Finding SubjectsSuccessful shadow photography can result from a person or an animal; or from the bold shape of an object. Also be ready for graphic design shadows such as lines, curves, patterns, angles, or repetitions. When shooting shadows, the key is to choose subjects that have simple yet strong forms and that are surrounded by brightness.
In particular, brilliant low-angled sunlight makes for wonderfully long shadows. For instance:
With backlight, when the sun is behind the subject, shadows race toward the camera.
In frontlight, which comes from behind you and hits the subject head-on, the broad coverage of a wide-angle lens could allow you to incorporate your shadow in the picture - for a "self-portrait"!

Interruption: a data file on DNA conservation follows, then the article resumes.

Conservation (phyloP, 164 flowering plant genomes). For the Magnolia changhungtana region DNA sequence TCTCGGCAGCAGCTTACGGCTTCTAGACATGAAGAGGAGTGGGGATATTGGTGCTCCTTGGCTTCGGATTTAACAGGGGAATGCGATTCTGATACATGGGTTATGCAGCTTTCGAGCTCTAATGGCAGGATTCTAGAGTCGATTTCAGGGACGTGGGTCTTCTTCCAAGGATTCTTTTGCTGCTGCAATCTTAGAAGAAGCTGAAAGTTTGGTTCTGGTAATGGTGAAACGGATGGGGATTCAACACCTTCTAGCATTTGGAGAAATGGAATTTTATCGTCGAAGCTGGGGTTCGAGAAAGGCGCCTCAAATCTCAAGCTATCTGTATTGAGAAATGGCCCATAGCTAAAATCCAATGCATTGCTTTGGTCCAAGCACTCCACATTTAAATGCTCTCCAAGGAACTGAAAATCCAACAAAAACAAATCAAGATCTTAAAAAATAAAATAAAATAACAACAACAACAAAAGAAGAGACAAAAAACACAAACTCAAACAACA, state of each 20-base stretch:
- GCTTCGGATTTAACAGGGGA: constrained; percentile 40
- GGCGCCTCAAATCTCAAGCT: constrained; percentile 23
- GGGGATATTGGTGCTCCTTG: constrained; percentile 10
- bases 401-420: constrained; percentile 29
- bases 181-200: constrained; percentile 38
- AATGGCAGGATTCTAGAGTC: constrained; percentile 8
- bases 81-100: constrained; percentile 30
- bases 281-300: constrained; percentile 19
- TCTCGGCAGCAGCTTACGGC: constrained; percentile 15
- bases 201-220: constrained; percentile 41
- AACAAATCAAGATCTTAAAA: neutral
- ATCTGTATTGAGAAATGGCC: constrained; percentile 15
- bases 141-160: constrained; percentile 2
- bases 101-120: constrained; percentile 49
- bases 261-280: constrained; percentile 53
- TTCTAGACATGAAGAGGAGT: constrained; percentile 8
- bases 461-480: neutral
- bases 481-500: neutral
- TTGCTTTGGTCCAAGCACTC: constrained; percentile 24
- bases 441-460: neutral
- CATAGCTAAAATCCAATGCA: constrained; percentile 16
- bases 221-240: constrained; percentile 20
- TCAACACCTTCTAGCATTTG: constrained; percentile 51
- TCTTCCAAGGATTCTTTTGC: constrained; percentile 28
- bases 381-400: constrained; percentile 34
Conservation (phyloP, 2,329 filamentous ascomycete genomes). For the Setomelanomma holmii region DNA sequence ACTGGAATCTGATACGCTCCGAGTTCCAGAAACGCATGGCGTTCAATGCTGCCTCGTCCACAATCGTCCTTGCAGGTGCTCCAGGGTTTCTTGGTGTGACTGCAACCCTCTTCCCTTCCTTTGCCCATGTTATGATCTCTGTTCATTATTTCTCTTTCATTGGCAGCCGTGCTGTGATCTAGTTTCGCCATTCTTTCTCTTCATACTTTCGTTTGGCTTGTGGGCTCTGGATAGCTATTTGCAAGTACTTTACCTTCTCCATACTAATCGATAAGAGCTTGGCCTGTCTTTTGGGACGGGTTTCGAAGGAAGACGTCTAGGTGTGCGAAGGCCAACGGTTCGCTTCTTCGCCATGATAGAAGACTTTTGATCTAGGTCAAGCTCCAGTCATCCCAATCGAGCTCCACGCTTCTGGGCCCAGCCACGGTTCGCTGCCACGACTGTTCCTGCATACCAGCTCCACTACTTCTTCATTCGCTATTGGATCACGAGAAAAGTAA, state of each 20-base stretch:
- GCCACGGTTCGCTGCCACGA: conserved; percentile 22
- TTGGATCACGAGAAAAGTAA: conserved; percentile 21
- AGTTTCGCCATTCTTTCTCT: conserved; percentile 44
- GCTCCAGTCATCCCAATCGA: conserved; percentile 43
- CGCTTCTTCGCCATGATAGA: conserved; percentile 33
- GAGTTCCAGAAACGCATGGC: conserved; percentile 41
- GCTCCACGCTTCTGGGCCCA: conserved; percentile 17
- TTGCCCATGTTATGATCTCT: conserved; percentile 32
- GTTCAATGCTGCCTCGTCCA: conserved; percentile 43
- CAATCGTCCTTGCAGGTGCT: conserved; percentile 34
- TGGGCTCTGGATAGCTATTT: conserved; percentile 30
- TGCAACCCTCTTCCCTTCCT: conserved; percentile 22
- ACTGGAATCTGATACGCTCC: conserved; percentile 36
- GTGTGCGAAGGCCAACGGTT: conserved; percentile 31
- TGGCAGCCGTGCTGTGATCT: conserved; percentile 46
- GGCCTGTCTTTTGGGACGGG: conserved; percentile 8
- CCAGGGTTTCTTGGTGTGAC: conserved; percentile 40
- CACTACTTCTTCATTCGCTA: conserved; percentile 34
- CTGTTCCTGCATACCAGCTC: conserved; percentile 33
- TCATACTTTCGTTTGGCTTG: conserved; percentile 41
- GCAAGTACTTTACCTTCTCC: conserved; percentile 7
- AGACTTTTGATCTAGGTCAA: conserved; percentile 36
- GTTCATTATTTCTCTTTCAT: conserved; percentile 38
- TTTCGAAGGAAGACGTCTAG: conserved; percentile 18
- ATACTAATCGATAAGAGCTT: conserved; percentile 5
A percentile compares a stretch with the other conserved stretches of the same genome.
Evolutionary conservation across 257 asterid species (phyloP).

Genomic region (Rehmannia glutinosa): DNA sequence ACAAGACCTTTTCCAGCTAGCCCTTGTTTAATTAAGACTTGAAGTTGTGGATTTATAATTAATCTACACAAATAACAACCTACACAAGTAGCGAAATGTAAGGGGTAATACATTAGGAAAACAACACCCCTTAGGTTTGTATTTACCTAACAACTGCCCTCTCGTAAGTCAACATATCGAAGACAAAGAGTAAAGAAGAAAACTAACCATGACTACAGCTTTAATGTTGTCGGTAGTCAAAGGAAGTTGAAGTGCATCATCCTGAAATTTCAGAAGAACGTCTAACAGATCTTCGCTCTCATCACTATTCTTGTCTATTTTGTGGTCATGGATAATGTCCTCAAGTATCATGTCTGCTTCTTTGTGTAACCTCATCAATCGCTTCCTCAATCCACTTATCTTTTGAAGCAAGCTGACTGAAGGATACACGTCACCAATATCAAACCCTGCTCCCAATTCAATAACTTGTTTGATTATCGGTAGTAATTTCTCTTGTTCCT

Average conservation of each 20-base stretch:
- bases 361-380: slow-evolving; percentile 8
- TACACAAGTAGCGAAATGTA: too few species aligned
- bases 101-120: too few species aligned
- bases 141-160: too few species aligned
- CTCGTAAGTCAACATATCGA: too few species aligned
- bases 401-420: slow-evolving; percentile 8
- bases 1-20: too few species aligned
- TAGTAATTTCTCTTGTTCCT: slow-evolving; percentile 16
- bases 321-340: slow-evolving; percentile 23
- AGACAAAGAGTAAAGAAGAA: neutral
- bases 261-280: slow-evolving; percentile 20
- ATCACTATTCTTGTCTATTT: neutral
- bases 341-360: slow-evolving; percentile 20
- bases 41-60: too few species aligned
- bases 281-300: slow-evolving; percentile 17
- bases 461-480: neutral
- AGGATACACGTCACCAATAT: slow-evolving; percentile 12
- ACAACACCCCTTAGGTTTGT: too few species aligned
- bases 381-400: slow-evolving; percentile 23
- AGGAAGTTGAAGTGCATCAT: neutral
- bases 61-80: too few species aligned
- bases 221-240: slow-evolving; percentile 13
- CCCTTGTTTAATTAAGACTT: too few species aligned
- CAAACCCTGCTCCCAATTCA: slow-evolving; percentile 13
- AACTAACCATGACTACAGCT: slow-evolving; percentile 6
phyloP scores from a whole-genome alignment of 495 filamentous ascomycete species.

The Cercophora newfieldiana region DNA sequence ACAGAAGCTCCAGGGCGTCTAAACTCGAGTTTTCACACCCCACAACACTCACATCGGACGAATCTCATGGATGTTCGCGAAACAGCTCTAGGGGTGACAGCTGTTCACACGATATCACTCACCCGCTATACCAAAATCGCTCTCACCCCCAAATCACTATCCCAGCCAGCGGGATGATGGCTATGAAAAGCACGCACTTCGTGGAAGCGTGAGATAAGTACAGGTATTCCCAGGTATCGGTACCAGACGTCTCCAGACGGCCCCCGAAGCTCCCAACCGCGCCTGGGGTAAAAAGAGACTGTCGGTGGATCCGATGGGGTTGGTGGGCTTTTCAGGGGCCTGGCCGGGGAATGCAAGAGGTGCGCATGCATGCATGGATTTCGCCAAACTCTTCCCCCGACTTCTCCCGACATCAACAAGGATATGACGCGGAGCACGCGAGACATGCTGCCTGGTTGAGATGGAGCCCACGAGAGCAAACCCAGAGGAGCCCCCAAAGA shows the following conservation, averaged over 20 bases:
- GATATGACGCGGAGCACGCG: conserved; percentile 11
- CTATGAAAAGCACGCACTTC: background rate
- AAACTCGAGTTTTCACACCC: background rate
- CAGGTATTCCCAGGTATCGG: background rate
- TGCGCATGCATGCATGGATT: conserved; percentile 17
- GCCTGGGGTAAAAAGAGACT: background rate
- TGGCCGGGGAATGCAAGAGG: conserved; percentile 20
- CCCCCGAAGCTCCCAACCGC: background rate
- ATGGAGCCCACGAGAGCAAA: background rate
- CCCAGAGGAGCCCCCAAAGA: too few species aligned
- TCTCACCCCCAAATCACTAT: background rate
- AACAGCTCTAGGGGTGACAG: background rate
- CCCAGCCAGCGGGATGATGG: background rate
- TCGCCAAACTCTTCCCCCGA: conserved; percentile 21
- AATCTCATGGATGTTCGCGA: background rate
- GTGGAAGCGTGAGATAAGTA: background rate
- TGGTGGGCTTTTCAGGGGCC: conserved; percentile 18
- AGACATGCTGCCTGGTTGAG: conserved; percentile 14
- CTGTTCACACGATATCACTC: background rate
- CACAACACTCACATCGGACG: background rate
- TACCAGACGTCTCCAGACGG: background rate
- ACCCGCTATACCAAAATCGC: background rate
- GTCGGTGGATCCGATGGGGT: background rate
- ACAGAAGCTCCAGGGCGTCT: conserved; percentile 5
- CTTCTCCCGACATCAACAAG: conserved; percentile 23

Temporarily fill your viewfinder with a middle tone that is illuminated (i.e., a mid-blue, mid-brown, or mid-gray area that's not in shadow), take a meter reading, lock in those settings, re-compose, and shoot.
Article by Kerry Drager. To learn more about photography, explore the many online photography and Photoshop classes offered here at BetterPhoto.com.